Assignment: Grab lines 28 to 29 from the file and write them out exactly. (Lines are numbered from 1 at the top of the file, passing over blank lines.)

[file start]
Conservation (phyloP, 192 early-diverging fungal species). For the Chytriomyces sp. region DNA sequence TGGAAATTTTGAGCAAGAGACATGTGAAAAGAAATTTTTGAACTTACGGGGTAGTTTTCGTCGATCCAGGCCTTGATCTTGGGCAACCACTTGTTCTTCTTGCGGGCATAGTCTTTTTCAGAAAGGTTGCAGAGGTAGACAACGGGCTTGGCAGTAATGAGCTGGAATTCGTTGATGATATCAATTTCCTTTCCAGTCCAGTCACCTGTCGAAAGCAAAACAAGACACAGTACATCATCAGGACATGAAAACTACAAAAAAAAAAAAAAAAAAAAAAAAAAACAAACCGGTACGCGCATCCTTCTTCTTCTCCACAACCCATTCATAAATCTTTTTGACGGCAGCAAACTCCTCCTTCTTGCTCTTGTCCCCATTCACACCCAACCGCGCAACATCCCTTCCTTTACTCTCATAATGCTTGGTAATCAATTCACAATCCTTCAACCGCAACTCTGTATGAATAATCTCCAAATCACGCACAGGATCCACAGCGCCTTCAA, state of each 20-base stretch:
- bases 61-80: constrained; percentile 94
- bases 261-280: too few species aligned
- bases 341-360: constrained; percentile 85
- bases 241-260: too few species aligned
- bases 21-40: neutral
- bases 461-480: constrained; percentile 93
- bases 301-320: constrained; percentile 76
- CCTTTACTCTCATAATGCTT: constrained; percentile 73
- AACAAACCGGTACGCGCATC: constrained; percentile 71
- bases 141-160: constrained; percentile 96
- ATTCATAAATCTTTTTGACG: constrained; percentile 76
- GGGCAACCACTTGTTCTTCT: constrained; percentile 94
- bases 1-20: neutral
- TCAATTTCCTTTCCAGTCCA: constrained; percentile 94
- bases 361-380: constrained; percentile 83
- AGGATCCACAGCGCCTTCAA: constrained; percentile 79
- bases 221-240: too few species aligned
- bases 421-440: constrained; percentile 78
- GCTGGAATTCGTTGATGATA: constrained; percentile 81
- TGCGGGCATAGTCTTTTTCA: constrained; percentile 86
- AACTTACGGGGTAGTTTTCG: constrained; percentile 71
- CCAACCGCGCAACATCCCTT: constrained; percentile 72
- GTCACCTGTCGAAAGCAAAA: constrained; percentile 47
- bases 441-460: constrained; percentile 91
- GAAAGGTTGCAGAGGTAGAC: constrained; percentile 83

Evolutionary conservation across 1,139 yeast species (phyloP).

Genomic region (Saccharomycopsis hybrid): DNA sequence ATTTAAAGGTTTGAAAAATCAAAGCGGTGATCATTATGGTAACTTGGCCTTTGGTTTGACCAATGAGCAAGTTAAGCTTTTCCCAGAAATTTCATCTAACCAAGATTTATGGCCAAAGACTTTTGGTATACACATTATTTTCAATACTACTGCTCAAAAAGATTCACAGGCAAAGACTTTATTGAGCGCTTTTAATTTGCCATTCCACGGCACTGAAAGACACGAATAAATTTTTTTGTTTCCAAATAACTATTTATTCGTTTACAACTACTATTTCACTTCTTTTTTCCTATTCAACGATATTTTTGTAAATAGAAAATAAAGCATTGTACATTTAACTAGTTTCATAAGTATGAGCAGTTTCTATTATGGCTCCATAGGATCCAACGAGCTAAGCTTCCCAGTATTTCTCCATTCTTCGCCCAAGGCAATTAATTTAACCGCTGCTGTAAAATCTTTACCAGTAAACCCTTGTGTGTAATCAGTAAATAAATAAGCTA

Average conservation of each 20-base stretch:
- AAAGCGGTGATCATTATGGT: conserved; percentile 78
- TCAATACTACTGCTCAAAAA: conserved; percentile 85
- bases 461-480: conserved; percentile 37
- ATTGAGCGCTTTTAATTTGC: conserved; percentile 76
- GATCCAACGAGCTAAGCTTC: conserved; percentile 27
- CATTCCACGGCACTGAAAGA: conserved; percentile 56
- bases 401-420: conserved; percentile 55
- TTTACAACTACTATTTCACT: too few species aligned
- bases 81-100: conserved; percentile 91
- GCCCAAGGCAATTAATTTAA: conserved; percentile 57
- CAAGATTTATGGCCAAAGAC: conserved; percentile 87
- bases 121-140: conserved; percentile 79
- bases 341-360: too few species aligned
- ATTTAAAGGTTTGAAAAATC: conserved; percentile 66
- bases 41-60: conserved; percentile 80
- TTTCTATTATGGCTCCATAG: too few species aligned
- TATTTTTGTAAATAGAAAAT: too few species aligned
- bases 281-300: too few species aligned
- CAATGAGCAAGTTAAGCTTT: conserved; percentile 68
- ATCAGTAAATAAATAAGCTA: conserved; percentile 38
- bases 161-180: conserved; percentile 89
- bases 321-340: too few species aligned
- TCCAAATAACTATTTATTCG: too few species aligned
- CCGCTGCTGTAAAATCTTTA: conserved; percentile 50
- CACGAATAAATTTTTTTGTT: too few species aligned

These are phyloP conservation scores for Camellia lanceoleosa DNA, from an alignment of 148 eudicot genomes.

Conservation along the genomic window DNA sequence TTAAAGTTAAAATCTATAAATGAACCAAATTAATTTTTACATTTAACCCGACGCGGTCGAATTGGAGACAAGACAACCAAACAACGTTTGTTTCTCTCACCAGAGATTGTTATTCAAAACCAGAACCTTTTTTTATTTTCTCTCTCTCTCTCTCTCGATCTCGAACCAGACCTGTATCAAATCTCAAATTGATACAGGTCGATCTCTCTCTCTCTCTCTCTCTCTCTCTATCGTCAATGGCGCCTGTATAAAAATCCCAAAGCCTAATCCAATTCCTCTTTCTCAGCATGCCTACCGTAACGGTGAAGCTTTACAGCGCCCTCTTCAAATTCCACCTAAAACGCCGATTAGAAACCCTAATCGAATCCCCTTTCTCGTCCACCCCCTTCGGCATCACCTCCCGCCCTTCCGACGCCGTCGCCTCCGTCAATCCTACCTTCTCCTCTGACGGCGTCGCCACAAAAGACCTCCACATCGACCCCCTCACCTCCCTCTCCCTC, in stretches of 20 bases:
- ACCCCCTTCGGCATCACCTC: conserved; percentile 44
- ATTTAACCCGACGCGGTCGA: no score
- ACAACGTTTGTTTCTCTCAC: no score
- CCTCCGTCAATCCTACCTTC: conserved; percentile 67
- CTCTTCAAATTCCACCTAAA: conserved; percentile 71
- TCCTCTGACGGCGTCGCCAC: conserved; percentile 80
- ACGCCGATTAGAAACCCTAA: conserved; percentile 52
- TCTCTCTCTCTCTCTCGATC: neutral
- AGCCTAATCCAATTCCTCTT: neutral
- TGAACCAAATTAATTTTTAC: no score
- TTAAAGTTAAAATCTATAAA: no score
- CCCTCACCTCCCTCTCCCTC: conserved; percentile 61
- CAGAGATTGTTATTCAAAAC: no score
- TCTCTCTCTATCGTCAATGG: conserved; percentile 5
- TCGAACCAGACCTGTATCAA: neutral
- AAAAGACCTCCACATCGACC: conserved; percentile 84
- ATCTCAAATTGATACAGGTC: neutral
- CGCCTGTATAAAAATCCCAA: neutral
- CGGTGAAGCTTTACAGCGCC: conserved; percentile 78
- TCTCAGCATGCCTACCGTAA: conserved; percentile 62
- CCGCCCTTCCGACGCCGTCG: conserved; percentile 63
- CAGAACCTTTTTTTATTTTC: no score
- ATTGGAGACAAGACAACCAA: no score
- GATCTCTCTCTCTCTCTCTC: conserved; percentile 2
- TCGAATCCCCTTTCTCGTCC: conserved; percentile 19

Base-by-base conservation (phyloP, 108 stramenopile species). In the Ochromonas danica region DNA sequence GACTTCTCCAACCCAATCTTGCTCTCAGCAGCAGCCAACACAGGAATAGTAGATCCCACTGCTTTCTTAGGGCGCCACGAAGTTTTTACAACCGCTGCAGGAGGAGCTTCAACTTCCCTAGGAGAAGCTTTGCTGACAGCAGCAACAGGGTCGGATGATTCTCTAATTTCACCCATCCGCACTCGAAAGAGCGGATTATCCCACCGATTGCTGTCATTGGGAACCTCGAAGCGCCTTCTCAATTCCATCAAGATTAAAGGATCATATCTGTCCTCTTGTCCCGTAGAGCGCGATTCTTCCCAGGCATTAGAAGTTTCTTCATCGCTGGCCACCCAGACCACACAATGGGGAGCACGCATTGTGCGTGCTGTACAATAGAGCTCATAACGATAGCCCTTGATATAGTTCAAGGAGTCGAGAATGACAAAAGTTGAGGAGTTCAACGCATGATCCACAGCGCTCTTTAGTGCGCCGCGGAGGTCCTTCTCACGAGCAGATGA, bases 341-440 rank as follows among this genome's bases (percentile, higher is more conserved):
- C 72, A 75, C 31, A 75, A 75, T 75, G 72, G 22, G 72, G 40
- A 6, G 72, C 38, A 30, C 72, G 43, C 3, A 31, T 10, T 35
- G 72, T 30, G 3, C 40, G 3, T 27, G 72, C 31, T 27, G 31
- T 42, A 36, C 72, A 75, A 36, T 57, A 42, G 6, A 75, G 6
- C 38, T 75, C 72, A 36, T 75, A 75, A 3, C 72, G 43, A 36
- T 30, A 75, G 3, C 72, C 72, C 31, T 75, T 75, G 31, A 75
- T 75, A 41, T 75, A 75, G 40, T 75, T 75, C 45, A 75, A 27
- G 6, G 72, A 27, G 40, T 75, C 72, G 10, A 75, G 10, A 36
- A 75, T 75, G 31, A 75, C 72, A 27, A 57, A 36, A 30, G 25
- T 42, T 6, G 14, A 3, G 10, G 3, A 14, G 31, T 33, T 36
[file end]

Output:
Genomic region (Saccharomycopsis hybrid): DNA sequence ATTTAAAGGTTTGAAAAATCAAAGCGGTGATCATTATGGTAACTTGGCCTTTGGTTTGACCAATGAGCAAGTTAAGCTTTTCCCAGAAATTTCATCTAACCAAGATTTATGGCCAAAGACTTTTGGTATACACATTATTTTCAATACTACTGCTCAAAAAGATTCACAGGCAAAGACTTTATTGAGCGCTTTTAATTTGCCATTCCACGGCACTGAAAGACACGAATAAATTTTTTTGTTTCCAAATAACTATTTATTCGTTTACAACTACTATTTCACTTCTTTTTTCCTATTCAACGATATTTTTGTAAATAGAAAATAAAGCATTGTACATTTAACTAGTTTCATAAGTATGAGCAGTTTCTATTATGGCTCCATAGGATCCAACGAGCTAAGCTTCCCAGTATTTCTCCATTCTTCGCCCAAGGCAATTAATTTAACCGCTGCTGTAAAATCTTTACCAGTAAACCCTTGTGTGTAATCAGTAAATAAATAAGCTA

Average conservation of each 20-base stretch: